Croatia

If your Mediterranean fantasies feature balmy days by sapphire waters in the shade of ancient walled towns, Croatia is the place to turn them into reality (Lonely Planet) ...

The family decided that the best way to celebrate Paul’s 50th would be a sailing trip in Croatia! Unfortunately we were in lockdown at the time of his birthday in June but we managed to book a great deal in September with Avios on our British Airways American Express cards. Surprisingly reasonable for a chartered yacht with a chef and toys departing from Dubrovnik for 7 days and arriving in Split with a day in each to explore on either side. The flight is a mere 2hrs 45min from London.

ITINERARY:

Day 1: Dubrovnik, Day 1 & 2: Sailing – Dubrovnik to Lopud to Polace; Day 3: Sailing – Polace to Korcula; Day 4: Sailing – Korcula to Scedru (Borova Bay) to Bay of Vinogradišće. (Hvar); Day 5: Sailing – Bay of Vinogradišće to Starigrad to Tiha Bay; Day 6: Sailing – Tiha to Osibova Bay to Seget (Trogir); Day 7: Split and Surrounding Area; Day 8: Split Old Town

Insurance covered Covid: Battleface

Krka National Park and Waterfall

FOUR THINGS WE DID NOT KNOW ABOUT CROATIA:

  1. Croatia is home to the world’s largest truffle – In June 2018 Giancarlo Zigante, along with his dog Diana, found the world’s largest truffle in Istria, weighing4.8kg. He never sold it but served it to 100 guests. In 1999 he also discovered a truffle weighing 1.31Kg which made it into the Guinness Book of World Records.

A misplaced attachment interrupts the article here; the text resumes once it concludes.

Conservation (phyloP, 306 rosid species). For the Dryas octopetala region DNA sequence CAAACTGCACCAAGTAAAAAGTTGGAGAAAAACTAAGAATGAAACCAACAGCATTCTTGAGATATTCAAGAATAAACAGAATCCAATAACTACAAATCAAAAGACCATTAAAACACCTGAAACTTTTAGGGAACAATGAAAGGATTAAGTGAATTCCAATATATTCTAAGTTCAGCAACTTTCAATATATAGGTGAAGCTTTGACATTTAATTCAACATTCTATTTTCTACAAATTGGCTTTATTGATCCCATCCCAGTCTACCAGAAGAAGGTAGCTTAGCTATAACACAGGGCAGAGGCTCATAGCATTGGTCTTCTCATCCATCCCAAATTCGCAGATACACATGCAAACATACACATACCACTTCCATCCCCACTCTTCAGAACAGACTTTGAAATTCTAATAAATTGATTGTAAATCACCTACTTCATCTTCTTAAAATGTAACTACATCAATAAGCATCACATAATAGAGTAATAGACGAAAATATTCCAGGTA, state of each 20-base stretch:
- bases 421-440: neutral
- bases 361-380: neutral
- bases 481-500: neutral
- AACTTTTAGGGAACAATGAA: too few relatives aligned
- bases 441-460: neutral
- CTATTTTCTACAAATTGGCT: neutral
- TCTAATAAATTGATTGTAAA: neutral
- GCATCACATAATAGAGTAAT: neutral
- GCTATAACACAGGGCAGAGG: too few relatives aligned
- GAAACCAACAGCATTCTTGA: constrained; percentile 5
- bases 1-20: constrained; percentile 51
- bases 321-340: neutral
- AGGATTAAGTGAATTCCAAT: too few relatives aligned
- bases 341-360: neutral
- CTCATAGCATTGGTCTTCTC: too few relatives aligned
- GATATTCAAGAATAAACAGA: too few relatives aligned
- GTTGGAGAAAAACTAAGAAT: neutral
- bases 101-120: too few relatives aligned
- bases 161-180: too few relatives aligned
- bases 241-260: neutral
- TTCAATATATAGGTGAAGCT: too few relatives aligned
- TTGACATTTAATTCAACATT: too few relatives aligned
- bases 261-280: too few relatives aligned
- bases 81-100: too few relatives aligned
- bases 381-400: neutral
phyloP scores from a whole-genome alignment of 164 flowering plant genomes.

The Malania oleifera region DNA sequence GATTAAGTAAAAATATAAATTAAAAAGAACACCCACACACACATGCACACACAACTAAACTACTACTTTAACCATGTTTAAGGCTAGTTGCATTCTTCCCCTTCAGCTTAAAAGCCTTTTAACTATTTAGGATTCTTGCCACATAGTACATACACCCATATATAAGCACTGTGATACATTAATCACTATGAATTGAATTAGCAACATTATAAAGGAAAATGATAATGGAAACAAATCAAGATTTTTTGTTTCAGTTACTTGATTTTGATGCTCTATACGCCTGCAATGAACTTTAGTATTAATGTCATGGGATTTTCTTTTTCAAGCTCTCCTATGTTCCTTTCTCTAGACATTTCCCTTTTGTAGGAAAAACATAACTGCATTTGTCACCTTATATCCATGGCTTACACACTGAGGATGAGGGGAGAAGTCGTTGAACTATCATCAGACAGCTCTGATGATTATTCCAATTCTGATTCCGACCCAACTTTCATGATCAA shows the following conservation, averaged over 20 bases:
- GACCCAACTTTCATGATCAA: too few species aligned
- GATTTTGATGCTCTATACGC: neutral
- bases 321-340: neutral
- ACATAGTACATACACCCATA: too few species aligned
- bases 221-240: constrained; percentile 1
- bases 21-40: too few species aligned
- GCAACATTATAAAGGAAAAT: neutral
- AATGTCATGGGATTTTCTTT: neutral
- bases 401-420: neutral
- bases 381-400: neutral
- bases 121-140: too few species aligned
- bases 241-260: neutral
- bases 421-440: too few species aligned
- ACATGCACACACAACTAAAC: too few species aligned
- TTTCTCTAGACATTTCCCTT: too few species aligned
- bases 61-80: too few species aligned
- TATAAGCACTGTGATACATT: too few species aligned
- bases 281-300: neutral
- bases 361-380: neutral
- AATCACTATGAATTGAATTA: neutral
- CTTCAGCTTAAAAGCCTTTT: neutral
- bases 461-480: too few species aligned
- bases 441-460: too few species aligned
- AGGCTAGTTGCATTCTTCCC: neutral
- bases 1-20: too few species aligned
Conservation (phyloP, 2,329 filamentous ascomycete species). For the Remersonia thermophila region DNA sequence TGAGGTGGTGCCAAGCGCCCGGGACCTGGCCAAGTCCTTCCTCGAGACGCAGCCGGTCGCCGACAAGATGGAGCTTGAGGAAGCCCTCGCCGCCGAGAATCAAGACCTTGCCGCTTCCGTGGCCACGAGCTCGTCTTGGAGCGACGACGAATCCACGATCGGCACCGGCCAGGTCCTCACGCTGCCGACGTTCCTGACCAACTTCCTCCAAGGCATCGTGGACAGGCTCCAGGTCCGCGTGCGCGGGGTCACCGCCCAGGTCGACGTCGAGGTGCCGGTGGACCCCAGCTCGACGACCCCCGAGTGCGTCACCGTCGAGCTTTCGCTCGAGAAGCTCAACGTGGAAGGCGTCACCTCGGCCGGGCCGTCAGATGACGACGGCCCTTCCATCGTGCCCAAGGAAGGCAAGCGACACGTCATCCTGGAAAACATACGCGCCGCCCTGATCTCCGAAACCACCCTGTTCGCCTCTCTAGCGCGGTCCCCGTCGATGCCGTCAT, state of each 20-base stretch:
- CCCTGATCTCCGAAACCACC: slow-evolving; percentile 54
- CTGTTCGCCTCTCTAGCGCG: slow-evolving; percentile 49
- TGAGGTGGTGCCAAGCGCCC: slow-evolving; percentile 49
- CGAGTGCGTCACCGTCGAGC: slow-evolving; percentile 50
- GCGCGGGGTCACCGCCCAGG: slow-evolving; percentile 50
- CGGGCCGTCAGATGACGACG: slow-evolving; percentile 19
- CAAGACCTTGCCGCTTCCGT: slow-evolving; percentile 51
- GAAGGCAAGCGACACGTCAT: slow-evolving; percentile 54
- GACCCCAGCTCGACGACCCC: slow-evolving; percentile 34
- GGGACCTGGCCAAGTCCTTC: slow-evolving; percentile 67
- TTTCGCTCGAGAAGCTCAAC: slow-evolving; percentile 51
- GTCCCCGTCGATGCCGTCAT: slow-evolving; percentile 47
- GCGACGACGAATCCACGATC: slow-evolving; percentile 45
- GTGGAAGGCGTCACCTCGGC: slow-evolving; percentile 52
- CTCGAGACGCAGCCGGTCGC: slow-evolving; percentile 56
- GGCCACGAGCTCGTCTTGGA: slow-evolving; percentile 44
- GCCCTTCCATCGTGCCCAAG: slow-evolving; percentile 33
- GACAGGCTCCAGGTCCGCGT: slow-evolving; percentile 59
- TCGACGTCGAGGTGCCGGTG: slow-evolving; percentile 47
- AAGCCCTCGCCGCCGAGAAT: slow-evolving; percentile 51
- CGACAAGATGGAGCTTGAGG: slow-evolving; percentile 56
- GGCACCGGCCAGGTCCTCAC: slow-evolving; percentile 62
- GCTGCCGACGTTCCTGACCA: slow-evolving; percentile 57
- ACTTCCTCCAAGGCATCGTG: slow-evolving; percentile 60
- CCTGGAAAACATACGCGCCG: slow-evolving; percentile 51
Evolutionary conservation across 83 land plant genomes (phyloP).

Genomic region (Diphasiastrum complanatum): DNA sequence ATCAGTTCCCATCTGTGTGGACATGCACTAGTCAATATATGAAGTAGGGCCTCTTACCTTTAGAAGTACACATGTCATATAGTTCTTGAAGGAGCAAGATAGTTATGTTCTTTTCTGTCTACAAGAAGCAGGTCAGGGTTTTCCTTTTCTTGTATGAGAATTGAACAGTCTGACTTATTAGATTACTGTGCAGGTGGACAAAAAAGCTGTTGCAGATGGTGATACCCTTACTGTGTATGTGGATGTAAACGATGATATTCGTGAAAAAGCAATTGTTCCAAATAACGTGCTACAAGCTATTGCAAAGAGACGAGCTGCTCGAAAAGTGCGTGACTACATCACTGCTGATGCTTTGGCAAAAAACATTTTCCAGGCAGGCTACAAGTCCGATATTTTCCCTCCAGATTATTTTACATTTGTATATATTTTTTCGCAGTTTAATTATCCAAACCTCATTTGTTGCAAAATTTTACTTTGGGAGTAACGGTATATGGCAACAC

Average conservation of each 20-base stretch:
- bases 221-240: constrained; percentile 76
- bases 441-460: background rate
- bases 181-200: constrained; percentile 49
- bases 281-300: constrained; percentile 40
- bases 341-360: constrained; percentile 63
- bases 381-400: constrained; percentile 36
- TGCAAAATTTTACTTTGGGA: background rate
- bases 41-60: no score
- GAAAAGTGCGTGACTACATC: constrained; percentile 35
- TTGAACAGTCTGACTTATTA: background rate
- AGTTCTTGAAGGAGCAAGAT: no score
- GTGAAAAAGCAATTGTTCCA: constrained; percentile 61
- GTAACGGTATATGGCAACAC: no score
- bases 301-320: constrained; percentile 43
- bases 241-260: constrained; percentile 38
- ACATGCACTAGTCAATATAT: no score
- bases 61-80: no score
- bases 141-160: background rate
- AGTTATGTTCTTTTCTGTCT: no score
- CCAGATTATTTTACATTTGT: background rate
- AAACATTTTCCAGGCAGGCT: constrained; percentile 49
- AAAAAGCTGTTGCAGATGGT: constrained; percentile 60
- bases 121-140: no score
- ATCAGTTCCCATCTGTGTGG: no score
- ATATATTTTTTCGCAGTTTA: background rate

2. Zlatni rat beach changes in shape and colour depending on the wind, tide and the current and sometimes, the tip of the beach rotates so significantly that it forms a small pool.
  3. Marco Polo was born in Croatia. (or so claim officials in Korcula, much to the annoyance of their Venetian counterparts). Whatever the truth, Korcula town is worth a visit for its fine wines and sword dance performances). 
  4. Krapina in Croatia has the richest collection of remains of Neanderthal people in the world.
Neanderthal remains

Croatia is a nation ‘forged in war’, emerging only in 1991 as a truly independent country after centuries of turmoil at the outer edges of earlier empires, and a devastating later civil war when Tito’s Yugoslavia collapsed.

Now a more peaceful country with a population of just over 4 million, it is one of the holiday destinations favoured by British travellers with over 1.4m visiting in 2018 – and it is not all just down to Game of Thrones (though that has helped!).

It is easy to reach (2.5hr flight), plenty of sunshine, spectacular beaches, turquoise waters, atmospheric ruins, stunning national parks, friendly people and all this for great value utilising its own currency, the kuna.

The country has a national football team which finished 3rd in its first World Cup appearance in 1998 and advanced to another World Cup semi-final in 2018.

Croatia’s cuisine is delicious and varies by region, some dominated by Italian influences, elsewhere more by Austrian, Hungarian and Turkish cuisine.

Primošten

WORTHY CHARITIES: CARE offers conflict prevention and peace-building programs, supports people’s livelihoods and access to rights, and works toward gender equality and the prevention of gender-based violence. Marginalised communities, such as Roma and women and girls, are at the heart of their mission. 

RELATED READING: Some great reads to provide history and context as to how modern Croatia has been shaped.

HOLIDAY CATCH PHRASE: “It doesn’t matter…”

Continue Exploring

Croatia
Croatia
Croatia